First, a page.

The original Pan Am II flew from Miami to New York on its inaugural route, using an A300-B4, formerly with Eastern, named Clipper Fair Wind. Service to LA from Miami was started later using another former Eastern A300 named Clipper America (different a/c from the original ones that bore these names). Pan Am II was headquartered at Miami.
The airline quickly expanded to destinations like San Juan and Santo Domingo, flying from both New York and Miami with the A300s. Then the company bought out fledgling Carnival Airlines, which had started up about four years previously out of MIA/FLL and offerend low-fare flights that would feed the Carnival Cruise Lines' ships. The company was in bad financial shape, however.
Pan Am's motivation, I think, was to quickly expand their fleet, market share, and destination list very cheaply so that they could become more of a player in the south Florida marketplace. However, buying out a bankrupt carrier (actually, two bankrupt carriers, when you count Chalk's Int'l, which became the Pan Am Air Bridge) is not the best way to remain financially stable. It was deja vu all over again, as Yogi Berra would say, as the National debacle of the early 80s repeated itself in the disguise of Carnival. The combined carrier's service declined, on-time performance worsened, and passengers started staying away. The ValuJet crash outside Miami also hurt the airline, as people became more skeptical of the safety of start-up carriers. By early 1998, Pan Am II was out of business.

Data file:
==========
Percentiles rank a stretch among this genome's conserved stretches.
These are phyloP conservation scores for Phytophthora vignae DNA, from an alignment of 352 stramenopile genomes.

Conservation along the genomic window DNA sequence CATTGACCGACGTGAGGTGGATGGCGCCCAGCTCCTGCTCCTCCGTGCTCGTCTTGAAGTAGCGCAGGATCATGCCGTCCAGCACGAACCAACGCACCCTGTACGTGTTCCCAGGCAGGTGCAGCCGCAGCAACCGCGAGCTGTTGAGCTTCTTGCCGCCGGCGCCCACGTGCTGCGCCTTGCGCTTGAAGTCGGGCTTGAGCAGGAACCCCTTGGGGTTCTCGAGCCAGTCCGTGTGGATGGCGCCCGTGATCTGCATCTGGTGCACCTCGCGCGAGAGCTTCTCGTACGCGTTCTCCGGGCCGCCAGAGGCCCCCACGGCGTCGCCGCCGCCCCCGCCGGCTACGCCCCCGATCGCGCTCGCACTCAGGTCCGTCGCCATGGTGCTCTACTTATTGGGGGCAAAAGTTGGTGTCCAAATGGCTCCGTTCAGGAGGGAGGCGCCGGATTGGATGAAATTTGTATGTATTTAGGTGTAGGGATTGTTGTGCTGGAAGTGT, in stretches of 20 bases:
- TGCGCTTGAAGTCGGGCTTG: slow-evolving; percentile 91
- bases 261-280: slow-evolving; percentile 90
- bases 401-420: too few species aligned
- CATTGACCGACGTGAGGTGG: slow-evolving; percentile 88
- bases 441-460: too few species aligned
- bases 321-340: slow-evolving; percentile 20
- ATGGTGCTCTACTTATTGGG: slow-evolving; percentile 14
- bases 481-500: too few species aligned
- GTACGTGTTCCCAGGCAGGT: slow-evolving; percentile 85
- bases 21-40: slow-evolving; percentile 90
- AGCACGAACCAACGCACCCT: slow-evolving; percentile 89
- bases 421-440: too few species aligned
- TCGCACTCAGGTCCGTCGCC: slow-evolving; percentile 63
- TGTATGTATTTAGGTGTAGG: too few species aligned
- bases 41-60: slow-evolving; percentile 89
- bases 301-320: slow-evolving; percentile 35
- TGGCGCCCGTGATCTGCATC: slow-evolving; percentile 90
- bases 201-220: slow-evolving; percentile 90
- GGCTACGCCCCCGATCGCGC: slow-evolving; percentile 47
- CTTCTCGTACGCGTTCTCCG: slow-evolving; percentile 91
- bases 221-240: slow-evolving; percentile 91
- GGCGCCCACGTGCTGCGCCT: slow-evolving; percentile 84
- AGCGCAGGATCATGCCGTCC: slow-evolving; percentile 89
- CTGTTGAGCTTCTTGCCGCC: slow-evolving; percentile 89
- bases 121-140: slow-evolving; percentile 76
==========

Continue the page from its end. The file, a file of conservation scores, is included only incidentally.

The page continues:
The combined Pan Am/Carnival flew at least 8 A300-B4s, 3 737-400s, and 4 727-200s (There were more, I just can't find info on them). Pan Am Air Bridge had three Grumman Mallard seaplanes. You can find a route map, with the combined Pan Am, Carnival, and Pan Am Air Bridge routes here:
Hope that helps.